Is there an innate maternal instinct in humans?

Maternal instinct

The mother instinct - maternal instinct - is colloquially the typical turn of a mother to her children, whereby in the narrower sense one understands a particularly strong emotional bond to the biological children, which is initiated primarily through the birth. Often the maternal instinct is described by the special connection between mother and child, which arises from fertilization or even from the desire to have children. Maternal behavior is also influenced by social and cultural circumstances and shaped by individual experiences.

It is believed that the maternal instinct evolved is and in some mammal species, especially primates, which have a long developmental period in children, is used for species conservation and social learning processes. All mammalian mothers exhibit maternal behavior or instincts, but that does not mean that every woman giving birth is automatically willing to adopt maternal behavior and care for her offspring. As a rule, pregnancy hormones are more likely to induce mothers to care for their newborns, with mothers gradually responding to various stimuli after they are born. From a scientific perspective, maternal instinct is nothing more than an attempt by nature to get women to care for their offspring day after day and night after night; That is, to protect the newborn with the utmost commitment. Interestingly this is tight Attachment relationship not just there from the day of birth, but only arises through complex interactions between mother and child.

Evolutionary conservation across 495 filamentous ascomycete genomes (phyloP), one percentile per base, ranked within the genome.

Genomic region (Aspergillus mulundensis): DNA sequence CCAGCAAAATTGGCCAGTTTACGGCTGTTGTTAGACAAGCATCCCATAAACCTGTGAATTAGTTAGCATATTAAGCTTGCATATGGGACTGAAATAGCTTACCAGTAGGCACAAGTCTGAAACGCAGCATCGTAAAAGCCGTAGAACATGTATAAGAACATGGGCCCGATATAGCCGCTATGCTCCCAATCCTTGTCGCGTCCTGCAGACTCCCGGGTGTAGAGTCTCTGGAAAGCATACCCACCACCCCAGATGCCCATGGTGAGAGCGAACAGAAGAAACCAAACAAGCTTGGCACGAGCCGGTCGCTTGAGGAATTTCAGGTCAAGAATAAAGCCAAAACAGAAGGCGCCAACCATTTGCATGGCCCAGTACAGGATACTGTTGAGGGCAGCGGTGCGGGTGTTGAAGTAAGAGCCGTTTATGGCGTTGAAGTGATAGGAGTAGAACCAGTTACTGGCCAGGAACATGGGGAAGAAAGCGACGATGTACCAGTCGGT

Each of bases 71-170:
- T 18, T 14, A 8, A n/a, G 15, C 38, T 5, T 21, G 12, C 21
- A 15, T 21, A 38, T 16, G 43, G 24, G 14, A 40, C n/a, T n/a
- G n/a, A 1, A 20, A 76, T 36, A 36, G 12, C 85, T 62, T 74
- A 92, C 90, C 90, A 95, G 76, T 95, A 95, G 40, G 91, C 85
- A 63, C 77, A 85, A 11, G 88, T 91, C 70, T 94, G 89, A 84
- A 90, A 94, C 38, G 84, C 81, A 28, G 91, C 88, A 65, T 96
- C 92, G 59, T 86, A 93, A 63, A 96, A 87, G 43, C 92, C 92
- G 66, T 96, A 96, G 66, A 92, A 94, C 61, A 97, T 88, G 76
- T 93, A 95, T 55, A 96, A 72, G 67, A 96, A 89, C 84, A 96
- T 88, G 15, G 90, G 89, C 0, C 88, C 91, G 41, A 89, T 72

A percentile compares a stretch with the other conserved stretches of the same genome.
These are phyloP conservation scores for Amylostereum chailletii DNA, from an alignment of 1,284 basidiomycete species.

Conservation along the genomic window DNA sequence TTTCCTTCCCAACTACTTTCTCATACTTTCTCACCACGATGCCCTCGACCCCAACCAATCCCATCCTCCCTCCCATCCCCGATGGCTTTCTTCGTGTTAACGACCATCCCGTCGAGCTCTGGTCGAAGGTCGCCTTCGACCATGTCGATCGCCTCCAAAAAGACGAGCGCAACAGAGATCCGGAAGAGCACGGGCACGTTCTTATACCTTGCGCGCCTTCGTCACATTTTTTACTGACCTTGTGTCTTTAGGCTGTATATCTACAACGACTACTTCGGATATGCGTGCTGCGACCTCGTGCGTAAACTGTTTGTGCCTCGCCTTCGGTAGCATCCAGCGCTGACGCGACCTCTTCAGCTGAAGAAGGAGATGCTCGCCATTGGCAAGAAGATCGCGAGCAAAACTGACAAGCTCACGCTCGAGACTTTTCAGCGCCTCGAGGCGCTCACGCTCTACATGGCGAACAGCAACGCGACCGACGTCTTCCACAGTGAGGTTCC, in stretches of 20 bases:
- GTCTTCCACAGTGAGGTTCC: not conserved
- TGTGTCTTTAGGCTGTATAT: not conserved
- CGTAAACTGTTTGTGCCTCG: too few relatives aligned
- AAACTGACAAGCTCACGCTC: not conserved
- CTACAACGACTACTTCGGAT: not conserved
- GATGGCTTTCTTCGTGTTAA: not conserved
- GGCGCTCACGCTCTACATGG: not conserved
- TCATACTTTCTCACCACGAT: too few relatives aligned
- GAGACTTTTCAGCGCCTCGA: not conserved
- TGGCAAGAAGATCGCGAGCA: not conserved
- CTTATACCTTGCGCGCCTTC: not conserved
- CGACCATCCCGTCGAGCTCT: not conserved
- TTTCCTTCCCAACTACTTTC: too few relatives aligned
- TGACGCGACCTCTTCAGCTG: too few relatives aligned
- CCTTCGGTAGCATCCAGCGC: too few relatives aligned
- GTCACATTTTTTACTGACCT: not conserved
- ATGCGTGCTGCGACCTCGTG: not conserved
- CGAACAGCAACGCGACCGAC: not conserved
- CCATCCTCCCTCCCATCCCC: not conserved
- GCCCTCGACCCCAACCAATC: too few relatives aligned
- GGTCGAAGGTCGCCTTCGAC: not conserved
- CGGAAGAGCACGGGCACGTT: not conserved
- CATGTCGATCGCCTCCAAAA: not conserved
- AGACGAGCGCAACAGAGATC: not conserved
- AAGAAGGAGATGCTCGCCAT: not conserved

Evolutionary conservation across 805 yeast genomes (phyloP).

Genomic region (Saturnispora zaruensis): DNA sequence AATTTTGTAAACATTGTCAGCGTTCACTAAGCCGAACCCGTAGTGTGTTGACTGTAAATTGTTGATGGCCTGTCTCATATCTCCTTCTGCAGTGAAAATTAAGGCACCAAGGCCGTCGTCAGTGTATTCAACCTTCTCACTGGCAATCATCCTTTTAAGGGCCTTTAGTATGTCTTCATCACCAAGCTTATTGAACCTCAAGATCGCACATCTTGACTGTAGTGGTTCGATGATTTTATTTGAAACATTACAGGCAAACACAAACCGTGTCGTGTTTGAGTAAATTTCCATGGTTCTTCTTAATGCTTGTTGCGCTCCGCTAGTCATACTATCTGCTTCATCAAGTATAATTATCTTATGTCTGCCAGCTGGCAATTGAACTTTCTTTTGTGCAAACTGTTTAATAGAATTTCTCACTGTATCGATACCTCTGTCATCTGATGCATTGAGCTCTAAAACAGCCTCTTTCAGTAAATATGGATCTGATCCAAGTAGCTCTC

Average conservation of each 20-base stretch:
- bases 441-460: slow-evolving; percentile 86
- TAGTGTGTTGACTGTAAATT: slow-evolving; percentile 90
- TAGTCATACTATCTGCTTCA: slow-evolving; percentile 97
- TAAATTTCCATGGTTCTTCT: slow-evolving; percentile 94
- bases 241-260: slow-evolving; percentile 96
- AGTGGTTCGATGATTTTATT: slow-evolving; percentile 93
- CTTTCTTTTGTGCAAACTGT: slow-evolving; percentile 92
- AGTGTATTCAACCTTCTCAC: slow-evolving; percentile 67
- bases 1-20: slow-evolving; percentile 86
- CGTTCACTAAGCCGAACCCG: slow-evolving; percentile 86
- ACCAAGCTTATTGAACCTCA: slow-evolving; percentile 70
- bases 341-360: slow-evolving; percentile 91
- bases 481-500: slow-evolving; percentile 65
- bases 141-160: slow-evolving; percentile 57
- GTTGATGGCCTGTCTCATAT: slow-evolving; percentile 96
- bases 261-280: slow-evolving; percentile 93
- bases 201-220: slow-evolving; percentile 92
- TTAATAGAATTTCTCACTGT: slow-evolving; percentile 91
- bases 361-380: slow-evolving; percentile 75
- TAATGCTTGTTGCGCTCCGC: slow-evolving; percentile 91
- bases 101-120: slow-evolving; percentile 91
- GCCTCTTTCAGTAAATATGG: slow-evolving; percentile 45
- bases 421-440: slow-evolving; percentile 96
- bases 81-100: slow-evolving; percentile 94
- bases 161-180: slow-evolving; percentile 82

Oxytocin is involved in the regulation of social behavior, including parental behavior, in a wide variety of living things by inducing social behavior by docking with oxytocin receptors in different areas of the brain. So far, however, there has been no clear evidence to suggest that the oxytocin system in the brain is different in women and men. Sharma et al. (2019) identified in mice now a region in the hypothalamus, which is different in males and females significantly from each other, because only females have there on brain cells that are sensitive to the neurotransmitter oxytocin. While female mice had numerous neurons with oxytocin receptors in this area, there were hardly any such cells in the males. These cells also had receptors for the female sex hormone estrogen, with the neurons no longer forming oxytocin receptors in the absence of the female sex hormone. The results show that the expression of oxytocin receptors is specifically female and depends on estrogen. These oxytocin-responsive neurons in this region of the hypothalamus thus play an important role in female physiology and behavior, above all for the maternal instinct. It is believed that this relationship applies not only to mice, but to all mammals showing maternal care, including humans.

Despite the deep belief in our culture that women are uniquely poised to want children, the notion of maternal instinct is a myth. Evidence for the theory that women naturally tend to have children is very scarce, if any.
Amy Blackstone

There is no scientific evidence that there is a maternal instinct that automatically makes women want to have children, makes women more emotional, gives them greater nurturing skills, or equips them to raise children better than men.
Maria Vicedo-Castello


Sharma, K., LeBlanc, R., Haque, M., Nishimori, K., Reid, M. M. & Teruyama, R. (2019). Sexually dimorphic oxytocin receptor-expressing neurons in the preoptic area of ​​the mouse brain. PLoS ONE, doi: 10.1371 / journal.pone.0219784.
Vicedo-Castello, Maria (2005). The Maternal Instinct: Mother Love and the Search for Human Nature. Harvard University.

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